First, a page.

#PNN In Other News

Here are some other local, state or national stories we are reading that may impact you, your practice or your patients.

How a Health Care Trial Could Have a Chilling Effect | Sutter Health, a sprawling system of 24 hospitals and 5,500 affiliated doctors, faces trial in San Francisco over accusations that it used its dominance in Northern California to stifle competition and force patients to pay higher medical bills. You can expect the courtroom to be standing room only for the Sutter antitrust trial. The case is being brought by the state’s attorney general, Xavier Becerra, along with employers and unions that say they have been harmed by Sutter’s actions. Because Sutter is able to force health plans to include all of its hospitals and doctors in their networks, patients can’t go elsewhere for care that is cheaper or better quality, Mr. Becerra said. He describes Sutter as showing signs of being a “bully.” Sutter’s critics say this leads to much higher prices in Northern California for medical care than in the southern part of the state. Hospital care for a heart attack costs around $25,000 in San Francisco, according to research by the Petris Center at the University of California at Berkeley

How Does Racism Affect Health? California Doctors Speak Out | It’s not uncommon for Dr. Ilan Shapiro to confront ailments in his child and teen patients that defy a straightforward medical explanation. At his practice at AltaMed Health Services in Los Angeles, the pediatrician has treated children with insomnia, teens whose hair is falling out and kids who have stopped trying in school, despite being academically capable. Often, these children are struggling with depression, anxiety and stress. But there’s also a deeper, less tangible cause, Shapiro said. Racism, whether overt bullying at school, or the less obvious day-to-day toll of social exclusion and economic disadvantage, underpins many of these children’s health issues, Shapiro has found. Experiencing racism can undermine a child’s physical and mental wellbeing from an early age, and increase the risk of lifelong health problems, research shows. “It’s a cumulative effect,” Shapiro said. “Some kids are fine and resilient, but others respond physically to what’s happening … Over the long term you start seeing the kids that have issues with the way they’re managing anger, depression. All those little things start adding up.”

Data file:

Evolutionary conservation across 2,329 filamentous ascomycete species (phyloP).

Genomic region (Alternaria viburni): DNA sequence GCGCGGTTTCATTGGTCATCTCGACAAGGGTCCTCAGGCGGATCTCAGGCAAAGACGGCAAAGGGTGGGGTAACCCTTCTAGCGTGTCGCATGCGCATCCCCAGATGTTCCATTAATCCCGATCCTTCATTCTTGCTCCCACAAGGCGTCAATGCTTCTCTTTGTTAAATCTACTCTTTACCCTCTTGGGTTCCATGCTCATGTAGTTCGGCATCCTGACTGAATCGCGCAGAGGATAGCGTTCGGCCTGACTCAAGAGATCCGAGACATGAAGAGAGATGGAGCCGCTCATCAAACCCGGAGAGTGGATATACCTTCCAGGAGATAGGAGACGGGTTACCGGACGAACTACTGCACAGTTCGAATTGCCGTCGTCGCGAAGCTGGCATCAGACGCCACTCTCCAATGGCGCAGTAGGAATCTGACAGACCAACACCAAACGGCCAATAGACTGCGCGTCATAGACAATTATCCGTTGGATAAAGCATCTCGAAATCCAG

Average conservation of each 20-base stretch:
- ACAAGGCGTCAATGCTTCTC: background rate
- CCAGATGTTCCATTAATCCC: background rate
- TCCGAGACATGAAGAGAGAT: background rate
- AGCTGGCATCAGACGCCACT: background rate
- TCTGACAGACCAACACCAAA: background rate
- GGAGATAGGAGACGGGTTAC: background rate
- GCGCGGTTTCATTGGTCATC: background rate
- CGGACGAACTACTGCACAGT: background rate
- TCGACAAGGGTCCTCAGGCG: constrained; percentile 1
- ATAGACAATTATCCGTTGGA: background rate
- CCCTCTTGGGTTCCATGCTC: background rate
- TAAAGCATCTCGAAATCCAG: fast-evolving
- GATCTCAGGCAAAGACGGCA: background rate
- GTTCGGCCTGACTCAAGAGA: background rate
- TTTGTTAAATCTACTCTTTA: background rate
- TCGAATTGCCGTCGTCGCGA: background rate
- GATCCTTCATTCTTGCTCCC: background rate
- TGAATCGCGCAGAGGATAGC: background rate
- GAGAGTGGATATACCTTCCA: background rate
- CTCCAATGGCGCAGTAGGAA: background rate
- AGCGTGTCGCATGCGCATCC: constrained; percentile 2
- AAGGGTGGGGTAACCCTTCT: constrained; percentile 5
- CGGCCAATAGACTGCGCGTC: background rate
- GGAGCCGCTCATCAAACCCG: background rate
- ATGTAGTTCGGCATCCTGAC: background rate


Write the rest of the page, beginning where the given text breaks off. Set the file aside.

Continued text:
Santa Clara County: Health care workers walk out, join striking county employees | Hundreds of Santa Clara County health care workers walked off the job Thursday morning (Oct. 3) to join other county workers who are striking for a second day. Union workers with Service Employees International Union Local 521 have for months been asking the county to address alleged unfair labor practices and understaffing throughout county offices. Health care workers, including administrative staff, mental health providers, homeless program specialists and other staff, joined employees in other county departments who had started striking Wednesday. "When the county decided to unlawfully reorganize the Department of Family and Children's Services without bargaining with the workers, it was a clear example that they were not interested in coming to an agreement that benefits our residents," Riko Mendez, SEIU Local 521 Chief Elected Officer, said in a statement.